Film Review: On The Road

Posted in Film, Reviews
By Andrew Simpson on 12 Oct 2012

Arriving after more than fifty years, On The Road finally makes it to the screen, but cruises when it should race. A passion project of producer Francis Ford Coppola since 1980, Kerouac’s beat touchstone is alluringly cinematic source material on the surface, offering as it does a colourful cross-section of 1950s America, from Mexico to San Francisco to New York; as well as a carousel of drugs, jazz and wild sex. But one author’s thrilling ode to the search for experience proves to be another’s wearingly self-conscious period piece, as director Walter Salles delivers an overlong, overly polite rendition of one of literature’s most famous works of rebellion.

Chronicling the artistic growth of aspiring writer Sal Paradise (Sam Riley), On The Road fuses its source’s plot with Kerouac’s struggle to write his iconic novel. Interspersing Paradise/Kerouac’s adventures with his frantic scribbling, and bookended by his sitting down to write On The Road on the now famous scroll, it’s an approach that both recreates and crystallises the book, retelling the story of Kerouac’s opus more as historical event than revelatory experience.

The result is an exercise of staying on the straight and narrow, with the occasional moment hinting at the better film lingering within the material. Riley, enigmatic and closed, is closer to his Ian Curtis in Control than a man more keenly absorbing experience, and Garrett Hedlund – last seen sucking the life out of Tron: Legacy – whilst better, can’t quite capture the impulsiveness and charisma required of Neal Cassady cipher Dean Moriarty. Far better are Kristen Stewart, soulful and convincing as Moriarty squeeze Marylou; and Viggo Mortensen as Old Bull Lee, a take on William Burroughs that suggests an understanding of the material lacking in his co-stars.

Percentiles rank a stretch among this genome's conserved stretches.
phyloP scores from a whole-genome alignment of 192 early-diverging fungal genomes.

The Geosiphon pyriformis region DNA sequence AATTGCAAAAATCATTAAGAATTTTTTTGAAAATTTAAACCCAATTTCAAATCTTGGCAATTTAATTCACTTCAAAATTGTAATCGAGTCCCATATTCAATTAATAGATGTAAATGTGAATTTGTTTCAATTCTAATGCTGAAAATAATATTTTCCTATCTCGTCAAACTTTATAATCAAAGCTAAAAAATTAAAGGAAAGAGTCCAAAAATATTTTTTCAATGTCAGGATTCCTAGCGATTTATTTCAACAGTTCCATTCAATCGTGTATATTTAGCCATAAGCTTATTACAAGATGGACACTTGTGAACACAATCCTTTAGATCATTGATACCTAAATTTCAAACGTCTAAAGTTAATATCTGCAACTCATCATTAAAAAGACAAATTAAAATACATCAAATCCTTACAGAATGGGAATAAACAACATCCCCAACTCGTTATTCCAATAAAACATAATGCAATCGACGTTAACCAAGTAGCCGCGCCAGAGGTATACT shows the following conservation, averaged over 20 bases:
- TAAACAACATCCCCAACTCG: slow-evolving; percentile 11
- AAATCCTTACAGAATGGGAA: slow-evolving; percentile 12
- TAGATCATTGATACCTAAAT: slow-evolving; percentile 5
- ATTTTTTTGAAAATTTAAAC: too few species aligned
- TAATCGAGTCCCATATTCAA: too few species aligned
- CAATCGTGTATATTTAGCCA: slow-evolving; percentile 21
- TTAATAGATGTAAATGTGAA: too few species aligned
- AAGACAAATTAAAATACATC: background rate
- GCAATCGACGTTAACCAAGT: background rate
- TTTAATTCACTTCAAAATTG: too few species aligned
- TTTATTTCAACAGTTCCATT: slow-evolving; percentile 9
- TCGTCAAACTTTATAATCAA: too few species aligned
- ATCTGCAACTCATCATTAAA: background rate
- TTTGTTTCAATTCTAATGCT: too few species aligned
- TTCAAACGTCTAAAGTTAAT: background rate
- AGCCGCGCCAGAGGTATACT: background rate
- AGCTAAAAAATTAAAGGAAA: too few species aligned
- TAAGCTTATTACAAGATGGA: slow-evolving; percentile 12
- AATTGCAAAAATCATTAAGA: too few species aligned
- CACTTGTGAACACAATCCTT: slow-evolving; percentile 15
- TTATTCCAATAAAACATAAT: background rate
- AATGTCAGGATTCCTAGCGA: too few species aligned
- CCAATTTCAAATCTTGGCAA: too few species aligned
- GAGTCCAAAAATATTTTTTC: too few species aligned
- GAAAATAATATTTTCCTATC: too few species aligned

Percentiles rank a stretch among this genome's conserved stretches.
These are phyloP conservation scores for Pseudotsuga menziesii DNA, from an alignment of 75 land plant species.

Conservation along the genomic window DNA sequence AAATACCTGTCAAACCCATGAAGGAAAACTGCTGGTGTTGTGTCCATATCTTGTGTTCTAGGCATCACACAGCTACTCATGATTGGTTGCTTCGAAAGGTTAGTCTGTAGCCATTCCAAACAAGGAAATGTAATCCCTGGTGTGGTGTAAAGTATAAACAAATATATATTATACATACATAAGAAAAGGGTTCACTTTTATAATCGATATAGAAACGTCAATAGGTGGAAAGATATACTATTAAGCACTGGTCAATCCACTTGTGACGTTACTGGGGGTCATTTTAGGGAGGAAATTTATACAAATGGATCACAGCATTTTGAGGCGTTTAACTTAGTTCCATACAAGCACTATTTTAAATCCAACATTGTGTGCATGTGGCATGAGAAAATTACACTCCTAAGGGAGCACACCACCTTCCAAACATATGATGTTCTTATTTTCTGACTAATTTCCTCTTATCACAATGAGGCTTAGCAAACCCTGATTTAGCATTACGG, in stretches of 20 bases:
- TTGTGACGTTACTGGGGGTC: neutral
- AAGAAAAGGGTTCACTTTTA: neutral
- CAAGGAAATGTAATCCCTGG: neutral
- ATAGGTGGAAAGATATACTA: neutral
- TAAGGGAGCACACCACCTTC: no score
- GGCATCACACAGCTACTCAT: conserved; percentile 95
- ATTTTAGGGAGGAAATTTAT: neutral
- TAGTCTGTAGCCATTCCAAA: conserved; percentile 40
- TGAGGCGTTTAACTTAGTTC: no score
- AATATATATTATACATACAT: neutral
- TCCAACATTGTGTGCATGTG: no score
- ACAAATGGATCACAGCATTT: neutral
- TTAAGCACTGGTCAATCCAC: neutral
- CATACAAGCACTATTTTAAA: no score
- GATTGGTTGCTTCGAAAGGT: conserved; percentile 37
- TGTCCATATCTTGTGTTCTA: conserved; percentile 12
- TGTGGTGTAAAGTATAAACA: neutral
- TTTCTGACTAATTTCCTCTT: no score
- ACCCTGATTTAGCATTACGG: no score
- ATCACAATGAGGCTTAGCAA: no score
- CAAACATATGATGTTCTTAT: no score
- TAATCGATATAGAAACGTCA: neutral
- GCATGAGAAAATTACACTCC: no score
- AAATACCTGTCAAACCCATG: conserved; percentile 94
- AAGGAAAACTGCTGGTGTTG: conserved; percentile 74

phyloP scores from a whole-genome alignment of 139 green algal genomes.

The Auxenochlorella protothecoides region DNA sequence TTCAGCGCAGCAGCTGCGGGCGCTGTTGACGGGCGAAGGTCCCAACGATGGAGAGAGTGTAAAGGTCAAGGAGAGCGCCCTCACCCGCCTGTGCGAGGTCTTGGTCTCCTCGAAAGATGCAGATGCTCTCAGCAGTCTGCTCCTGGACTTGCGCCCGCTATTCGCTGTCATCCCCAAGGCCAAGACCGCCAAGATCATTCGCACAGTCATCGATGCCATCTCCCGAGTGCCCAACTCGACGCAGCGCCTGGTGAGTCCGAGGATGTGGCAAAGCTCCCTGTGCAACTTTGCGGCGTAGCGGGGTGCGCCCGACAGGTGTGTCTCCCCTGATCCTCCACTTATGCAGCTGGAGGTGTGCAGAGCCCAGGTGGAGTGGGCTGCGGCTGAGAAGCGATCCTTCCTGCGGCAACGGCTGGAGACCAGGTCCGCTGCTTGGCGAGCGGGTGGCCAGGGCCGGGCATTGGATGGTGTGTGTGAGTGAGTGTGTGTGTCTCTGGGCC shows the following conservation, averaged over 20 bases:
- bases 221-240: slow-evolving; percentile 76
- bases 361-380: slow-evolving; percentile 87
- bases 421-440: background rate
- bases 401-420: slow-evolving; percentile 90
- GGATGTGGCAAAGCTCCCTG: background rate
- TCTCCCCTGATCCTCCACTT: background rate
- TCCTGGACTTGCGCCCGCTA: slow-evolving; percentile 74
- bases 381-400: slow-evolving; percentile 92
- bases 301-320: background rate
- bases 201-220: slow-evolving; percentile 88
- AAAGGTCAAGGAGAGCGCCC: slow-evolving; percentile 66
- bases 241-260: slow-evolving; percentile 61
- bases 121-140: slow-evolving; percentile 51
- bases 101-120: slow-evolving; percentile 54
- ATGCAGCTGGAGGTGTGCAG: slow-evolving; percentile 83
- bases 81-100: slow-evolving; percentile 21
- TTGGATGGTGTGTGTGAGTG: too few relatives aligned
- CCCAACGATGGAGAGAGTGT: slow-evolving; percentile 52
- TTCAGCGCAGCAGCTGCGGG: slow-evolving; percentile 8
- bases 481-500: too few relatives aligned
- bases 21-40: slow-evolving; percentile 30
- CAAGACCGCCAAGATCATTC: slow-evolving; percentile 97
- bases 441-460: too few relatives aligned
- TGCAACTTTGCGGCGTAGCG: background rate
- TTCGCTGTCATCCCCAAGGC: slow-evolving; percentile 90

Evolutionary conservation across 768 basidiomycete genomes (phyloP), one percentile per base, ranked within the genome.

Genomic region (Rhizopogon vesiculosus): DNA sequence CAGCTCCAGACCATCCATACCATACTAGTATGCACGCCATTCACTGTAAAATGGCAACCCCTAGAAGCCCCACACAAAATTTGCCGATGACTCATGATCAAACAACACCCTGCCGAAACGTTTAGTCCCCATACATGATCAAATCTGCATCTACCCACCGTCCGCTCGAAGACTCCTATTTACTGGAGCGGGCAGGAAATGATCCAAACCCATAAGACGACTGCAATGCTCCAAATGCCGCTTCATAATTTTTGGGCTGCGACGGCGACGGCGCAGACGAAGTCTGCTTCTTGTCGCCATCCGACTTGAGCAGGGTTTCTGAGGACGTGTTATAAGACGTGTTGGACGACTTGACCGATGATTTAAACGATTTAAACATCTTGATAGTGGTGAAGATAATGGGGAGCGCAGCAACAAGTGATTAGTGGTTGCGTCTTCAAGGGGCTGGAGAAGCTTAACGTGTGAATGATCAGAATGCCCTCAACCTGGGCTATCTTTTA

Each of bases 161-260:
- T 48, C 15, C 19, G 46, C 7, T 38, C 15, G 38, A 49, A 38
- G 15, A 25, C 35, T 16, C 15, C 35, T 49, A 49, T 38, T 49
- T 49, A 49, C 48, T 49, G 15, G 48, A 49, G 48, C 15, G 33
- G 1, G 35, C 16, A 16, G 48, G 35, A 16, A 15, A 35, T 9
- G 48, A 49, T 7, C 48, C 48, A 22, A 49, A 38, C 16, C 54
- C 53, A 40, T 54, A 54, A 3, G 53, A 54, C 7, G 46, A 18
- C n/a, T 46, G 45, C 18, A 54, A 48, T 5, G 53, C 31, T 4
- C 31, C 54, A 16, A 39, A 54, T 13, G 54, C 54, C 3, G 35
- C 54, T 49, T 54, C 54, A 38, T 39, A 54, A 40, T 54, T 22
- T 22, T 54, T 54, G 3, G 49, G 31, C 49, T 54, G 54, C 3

Unhinged performances from supporting players – also including an all too brief cameo from Steve Buscemi – only serve to underline the wan respectability otherwise on show here. Salles, shorn of the political dimension that gave coherence to The Motorcycle Diaries (a virtual audition to direct this film) can only offer a polaroid-tinted, chicly realised America. Failing to capture the thrill of landscape, music and moment-to-moment living that was the lifeblood of Kerouac’s novel, it is a film that works better as solid drama than beat cinema, more likely to appeal to the uninitiated than fans.

None of which makes On The Road unpalatable on its own terms, or without some nicely realised moments. But those familiar with its inspiration will likely find Salles’ film more concerned with period detail then genuine faith fulness, and devoid of the unhinged spirit of its author. In the end, it retains its status as a journey to who-knows-where, yet probably not in the way its original author intended.


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